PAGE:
Referencing Requirements

Accepted academic practice for referencing sources that you use in presentations can be found via the links on the Wattle site, under the file named “ANU and College Policies, Program Information, Student Support Services and Assessment”. Alternatively, you can seek help through the Students Learning Development website.

Extensions and Penalties

Extensions and late submission of assessment pieces are covered by the Student Assessment (Coursework) Policy and Procedure The Course Convener may grant extensions for assessment pieces that are not examinations or take-home examinations. If you need an extension, you must request an extension in writing on or before the due date. If you have documented and appropriate medical evidence that demonstrates you were not able to request an extension on or before the due date, you may be able to request it after the due date.

Privacy Notice

The ANU has made a number of third party, online, databases available for students to use. Use of each online database is conditional on student end users first agreeing to the database licensor’s terms of service and/or privacy policy. Students should read these carefully. In some cases student end users will be required to register an account with the database licensor and submit personal information, including their: first name; last name; ANU email address; and other information. In cases where student end users are asked to submit ‘content’ to a database, such as an assignment or short answers, the database licensor may only use the student’s ‘content’ in accordance with the terms of service — including any (copyright) licence the student grants to the database licensor. Any personal information or content a student submits may be stored by the licensor, potentially offshore, and will be used to process the database service in accordance with the licensors terms of service and/or privacy policy. If any student chooses not to agree to the database licensor’s terms of service or privacy policy, the student will not be able to access and use the database. In these circumstances students should contact their lecturer to enquire about alternative arrangements that are available.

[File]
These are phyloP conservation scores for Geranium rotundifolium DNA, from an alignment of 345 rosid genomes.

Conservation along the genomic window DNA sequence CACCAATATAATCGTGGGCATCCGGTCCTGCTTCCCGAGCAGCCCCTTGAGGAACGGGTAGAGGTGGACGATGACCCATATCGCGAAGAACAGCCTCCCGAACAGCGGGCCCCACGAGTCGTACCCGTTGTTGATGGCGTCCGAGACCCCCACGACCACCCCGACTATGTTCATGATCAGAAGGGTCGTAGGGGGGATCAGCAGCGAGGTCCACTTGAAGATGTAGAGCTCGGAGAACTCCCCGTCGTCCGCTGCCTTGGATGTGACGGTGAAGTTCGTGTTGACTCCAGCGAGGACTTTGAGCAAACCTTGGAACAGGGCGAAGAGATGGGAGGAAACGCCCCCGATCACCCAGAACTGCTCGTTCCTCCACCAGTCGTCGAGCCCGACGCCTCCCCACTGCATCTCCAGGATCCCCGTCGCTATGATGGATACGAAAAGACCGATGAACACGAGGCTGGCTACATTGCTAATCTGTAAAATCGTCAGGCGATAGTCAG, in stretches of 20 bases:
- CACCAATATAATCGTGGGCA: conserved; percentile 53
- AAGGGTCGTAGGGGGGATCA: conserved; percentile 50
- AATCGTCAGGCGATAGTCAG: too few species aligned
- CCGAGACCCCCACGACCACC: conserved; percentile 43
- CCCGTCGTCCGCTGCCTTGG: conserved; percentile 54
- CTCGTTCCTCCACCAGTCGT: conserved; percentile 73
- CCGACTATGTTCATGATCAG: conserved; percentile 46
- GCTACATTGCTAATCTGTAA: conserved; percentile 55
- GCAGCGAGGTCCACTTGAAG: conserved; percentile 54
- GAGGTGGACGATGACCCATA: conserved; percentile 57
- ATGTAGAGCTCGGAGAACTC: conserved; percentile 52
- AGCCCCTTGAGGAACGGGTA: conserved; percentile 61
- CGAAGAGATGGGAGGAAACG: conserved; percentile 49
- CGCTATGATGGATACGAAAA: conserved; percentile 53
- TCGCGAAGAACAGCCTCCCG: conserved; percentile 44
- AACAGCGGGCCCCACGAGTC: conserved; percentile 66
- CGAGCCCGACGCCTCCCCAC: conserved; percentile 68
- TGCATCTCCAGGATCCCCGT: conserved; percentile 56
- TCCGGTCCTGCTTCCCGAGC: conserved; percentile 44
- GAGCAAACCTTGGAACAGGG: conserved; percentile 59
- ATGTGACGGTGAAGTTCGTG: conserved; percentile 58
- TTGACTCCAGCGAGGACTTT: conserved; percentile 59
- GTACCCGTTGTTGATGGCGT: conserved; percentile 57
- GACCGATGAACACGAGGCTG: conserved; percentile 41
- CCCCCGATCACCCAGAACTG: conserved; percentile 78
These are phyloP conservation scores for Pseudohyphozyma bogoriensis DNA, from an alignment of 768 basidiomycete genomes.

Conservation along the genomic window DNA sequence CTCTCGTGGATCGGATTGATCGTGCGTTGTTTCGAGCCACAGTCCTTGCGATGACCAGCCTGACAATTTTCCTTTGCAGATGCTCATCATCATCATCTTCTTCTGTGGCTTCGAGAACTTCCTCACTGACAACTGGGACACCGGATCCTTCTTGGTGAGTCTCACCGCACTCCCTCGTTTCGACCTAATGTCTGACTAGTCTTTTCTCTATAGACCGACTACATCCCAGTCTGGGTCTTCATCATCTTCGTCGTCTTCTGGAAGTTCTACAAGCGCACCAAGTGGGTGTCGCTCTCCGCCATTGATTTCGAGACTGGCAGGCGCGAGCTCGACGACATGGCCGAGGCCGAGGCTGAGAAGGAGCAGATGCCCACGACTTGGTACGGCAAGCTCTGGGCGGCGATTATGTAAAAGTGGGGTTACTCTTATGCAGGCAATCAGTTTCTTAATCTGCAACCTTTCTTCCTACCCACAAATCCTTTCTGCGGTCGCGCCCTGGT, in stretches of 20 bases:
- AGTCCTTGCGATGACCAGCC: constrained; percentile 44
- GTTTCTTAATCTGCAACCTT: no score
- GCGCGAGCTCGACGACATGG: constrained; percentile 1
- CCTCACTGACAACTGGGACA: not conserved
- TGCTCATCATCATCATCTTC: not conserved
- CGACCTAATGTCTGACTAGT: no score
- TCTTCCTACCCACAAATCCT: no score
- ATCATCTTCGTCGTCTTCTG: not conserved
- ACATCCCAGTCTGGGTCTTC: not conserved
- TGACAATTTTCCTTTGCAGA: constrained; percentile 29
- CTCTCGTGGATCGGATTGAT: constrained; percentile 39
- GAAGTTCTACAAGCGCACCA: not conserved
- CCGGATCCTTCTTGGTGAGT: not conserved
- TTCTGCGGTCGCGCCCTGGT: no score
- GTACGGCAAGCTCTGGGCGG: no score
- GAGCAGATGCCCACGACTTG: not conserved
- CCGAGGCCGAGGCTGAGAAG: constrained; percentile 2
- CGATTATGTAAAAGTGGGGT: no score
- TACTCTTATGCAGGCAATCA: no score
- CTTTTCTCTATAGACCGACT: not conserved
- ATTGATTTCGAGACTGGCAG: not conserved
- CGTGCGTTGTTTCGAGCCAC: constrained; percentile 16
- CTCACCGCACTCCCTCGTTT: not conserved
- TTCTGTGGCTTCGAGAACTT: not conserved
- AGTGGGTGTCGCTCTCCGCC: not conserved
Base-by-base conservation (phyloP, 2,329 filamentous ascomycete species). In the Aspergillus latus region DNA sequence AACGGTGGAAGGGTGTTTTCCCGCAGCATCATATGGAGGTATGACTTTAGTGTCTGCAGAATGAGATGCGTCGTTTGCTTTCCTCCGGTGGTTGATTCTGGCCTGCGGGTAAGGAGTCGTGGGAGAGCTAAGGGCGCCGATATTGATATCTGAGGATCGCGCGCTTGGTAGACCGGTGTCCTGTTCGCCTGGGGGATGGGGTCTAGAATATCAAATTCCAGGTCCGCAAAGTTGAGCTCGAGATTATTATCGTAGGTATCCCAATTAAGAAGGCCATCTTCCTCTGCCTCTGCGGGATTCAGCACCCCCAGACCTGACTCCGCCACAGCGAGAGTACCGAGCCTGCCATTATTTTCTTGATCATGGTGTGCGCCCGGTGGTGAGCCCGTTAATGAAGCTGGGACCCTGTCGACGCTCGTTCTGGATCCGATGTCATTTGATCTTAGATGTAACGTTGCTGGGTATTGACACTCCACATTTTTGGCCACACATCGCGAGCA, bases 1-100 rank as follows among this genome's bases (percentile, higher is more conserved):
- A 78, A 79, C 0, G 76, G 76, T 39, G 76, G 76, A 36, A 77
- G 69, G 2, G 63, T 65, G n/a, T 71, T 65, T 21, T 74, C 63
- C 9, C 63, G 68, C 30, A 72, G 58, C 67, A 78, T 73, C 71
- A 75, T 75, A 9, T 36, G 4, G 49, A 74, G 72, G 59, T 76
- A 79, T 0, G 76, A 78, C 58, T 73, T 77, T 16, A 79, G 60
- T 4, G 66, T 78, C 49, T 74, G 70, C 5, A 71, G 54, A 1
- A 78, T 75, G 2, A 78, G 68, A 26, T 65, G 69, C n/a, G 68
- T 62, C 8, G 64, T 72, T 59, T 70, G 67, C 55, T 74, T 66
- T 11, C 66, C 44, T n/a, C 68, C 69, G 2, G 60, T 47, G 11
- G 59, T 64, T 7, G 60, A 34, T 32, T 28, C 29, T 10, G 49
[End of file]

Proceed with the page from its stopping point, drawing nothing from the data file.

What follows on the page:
Distribution of grades policy

Academic Quality Assurance Committee monitors the performance of students, including attrition, further study and employment rates and grade distribution, and College reports on quality assurance processes for assessment activities, including alignment with national and international disciplinary and interdisciplinary standards, as well as qualification type learning outcomes. Since first semester 1994, ANU uses a grading scale for all courses. This grading scale is used by all academic areas of the University.

Support for students

The University offers students support through several different services. You may contact the services listed below directly or seek advice from your Course Convener, Student Administrators, or your College and Course representatives (if applicable).
Dr Nick Cheesman

Research Interests

Dr Nick Cheesman

By Appointment
By Appointment
Dr Nick Cheesman

Research Interests

Dr Nick Cheesman

By Appointment
By Appointment